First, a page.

Moving beyond component research in mountain regions: Operationalizing systems integration at farm and landscape scales uri icon

abstract

  • Most research in support of agricultural development and natural resource management in densely settled mountain ecosystems continues to emphasize component over system-level goals. Research by plant breeders, foresters and animal scientists is generally designed to maximize the yield of products within their particular area of expertise (edible plant parts, tree products and livestock products, respectively), while soil scientists aim largely to increase soil nutrient stocks. At landscape level the same dynamic holds within the agronomic sciences, while water engineers work independently to conserve water through its isolation from broader landscape dynamics, and other common property resources remain largely ignored. Opportunities to foster positive synergies between system components, and to integrate livelihood with conservation goals, are generally missed. This paper presents experiences of the African Highlands Initiative, an ecoregional program of the Consultative Group for International Agricultural Research (CGIAR) and a network of the Association for Strengthening Agricultural Research in Eastern and Central Africa (ASARECA), in operationalizing integrated research at farm and landscape scale. Following a discussion of the shortcomings of the conventional research paradigm that beg for stronger integration and a review of the contributions of extant research paradigms that help us move in the right direction, the paper lays a conceptual foundation for integrated research. System components at farm and landscape level are delineated, and this somewhat arbitrary conceptual partitioning of agroecological systems shown to influence the current research paradigm as well as the partitioning of institutional mandates. Diverse meanings of systems integration are then discussed to illustrate the synergies that might be built into agricultural and natural resource research programs. The distinction between the logic of maximization and optimization is then utilized to distinguish between component and â??system-levelâ?� goals. This conceptual overview is followed by several case studies to illustrate how these concepts can guide the formulation of integrated research objectives, methods and outputs at farm and landscape scale. The paper concludes with a discussion of the implications of this alternative research paradigm for the structure, function and skill base of national and international agricultural research systems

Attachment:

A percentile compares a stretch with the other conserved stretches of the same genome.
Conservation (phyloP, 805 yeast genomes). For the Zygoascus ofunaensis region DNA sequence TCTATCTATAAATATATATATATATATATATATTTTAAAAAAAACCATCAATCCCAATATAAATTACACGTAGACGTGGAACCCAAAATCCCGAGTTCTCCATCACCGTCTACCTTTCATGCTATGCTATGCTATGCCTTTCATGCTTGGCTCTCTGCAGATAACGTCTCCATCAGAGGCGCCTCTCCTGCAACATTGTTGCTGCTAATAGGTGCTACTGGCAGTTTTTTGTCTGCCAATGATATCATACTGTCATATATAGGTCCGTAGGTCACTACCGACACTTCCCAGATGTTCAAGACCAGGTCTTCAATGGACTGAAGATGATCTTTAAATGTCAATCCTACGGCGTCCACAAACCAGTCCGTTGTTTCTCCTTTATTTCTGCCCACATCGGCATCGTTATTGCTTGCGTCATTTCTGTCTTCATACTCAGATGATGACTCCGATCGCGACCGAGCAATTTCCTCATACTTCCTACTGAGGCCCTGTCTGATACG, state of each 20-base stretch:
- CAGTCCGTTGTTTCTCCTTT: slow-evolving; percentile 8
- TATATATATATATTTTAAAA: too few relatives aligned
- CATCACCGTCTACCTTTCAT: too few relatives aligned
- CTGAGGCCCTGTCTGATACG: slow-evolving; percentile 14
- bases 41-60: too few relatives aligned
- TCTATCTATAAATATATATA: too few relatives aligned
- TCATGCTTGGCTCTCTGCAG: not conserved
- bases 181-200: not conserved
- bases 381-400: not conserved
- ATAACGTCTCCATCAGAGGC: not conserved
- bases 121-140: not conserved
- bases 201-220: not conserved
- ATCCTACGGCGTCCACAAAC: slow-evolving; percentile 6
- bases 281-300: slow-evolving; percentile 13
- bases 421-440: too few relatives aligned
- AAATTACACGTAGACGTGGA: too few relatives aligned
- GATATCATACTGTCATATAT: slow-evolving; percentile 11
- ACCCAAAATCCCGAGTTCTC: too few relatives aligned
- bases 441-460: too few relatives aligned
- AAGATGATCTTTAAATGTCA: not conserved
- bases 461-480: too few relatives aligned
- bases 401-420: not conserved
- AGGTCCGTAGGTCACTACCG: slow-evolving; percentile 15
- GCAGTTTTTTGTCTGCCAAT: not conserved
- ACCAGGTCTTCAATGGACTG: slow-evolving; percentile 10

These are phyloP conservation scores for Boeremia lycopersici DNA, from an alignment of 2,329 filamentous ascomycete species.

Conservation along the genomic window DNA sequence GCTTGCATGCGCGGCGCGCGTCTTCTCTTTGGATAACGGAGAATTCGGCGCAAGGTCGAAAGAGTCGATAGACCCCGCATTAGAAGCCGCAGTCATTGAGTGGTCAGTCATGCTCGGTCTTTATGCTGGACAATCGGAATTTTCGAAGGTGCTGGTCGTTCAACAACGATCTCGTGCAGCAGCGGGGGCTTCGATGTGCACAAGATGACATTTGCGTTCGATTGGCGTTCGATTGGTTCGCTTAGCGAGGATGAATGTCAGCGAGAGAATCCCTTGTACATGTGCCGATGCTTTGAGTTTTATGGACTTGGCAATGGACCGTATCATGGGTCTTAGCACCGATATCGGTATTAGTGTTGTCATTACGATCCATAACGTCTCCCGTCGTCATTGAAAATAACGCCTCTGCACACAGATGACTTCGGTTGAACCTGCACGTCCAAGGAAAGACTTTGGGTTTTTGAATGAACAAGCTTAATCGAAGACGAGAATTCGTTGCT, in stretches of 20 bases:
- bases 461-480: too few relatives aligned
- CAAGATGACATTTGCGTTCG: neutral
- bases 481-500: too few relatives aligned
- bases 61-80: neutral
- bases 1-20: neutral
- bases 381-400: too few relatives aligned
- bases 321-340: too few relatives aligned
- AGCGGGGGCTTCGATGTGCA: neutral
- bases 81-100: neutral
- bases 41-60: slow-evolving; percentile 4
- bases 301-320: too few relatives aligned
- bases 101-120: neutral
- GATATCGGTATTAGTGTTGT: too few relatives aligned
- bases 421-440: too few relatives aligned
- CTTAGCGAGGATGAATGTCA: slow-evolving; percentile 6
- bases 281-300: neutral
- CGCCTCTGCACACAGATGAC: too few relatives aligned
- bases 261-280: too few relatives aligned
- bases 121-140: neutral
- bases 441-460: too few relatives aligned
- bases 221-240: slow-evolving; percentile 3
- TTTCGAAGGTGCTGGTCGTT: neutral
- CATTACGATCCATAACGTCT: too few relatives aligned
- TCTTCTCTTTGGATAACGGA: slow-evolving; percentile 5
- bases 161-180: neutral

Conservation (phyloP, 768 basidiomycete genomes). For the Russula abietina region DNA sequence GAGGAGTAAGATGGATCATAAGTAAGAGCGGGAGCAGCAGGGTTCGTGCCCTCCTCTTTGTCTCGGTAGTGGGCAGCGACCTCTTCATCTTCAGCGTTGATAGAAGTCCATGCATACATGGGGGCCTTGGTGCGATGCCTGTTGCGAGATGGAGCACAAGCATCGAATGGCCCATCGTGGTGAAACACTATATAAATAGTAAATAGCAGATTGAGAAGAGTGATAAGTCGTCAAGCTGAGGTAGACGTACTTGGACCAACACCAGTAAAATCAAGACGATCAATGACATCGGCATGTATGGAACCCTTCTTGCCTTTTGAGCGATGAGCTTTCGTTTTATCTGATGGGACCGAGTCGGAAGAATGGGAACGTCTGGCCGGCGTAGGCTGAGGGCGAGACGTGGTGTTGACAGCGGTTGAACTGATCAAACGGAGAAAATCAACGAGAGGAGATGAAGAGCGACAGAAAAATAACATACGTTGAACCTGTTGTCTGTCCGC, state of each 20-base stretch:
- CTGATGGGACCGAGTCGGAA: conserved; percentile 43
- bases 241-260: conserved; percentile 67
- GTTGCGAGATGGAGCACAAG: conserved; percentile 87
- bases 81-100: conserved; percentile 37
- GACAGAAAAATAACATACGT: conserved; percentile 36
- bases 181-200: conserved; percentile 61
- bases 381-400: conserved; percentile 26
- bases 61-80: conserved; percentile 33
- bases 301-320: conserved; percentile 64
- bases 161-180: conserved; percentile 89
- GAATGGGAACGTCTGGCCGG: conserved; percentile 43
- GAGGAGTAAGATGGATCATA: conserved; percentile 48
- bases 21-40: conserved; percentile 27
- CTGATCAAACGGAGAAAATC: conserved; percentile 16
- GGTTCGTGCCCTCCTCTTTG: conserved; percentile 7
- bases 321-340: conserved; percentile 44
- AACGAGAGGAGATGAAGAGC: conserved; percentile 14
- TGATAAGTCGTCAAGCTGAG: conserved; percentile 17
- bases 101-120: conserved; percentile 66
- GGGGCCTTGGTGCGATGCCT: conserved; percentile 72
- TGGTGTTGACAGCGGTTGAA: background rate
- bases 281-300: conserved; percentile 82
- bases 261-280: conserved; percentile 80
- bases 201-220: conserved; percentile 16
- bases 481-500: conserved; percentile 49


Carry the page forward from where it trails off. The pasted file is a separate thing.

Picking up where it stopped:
publication date

  • 2006
  • 2006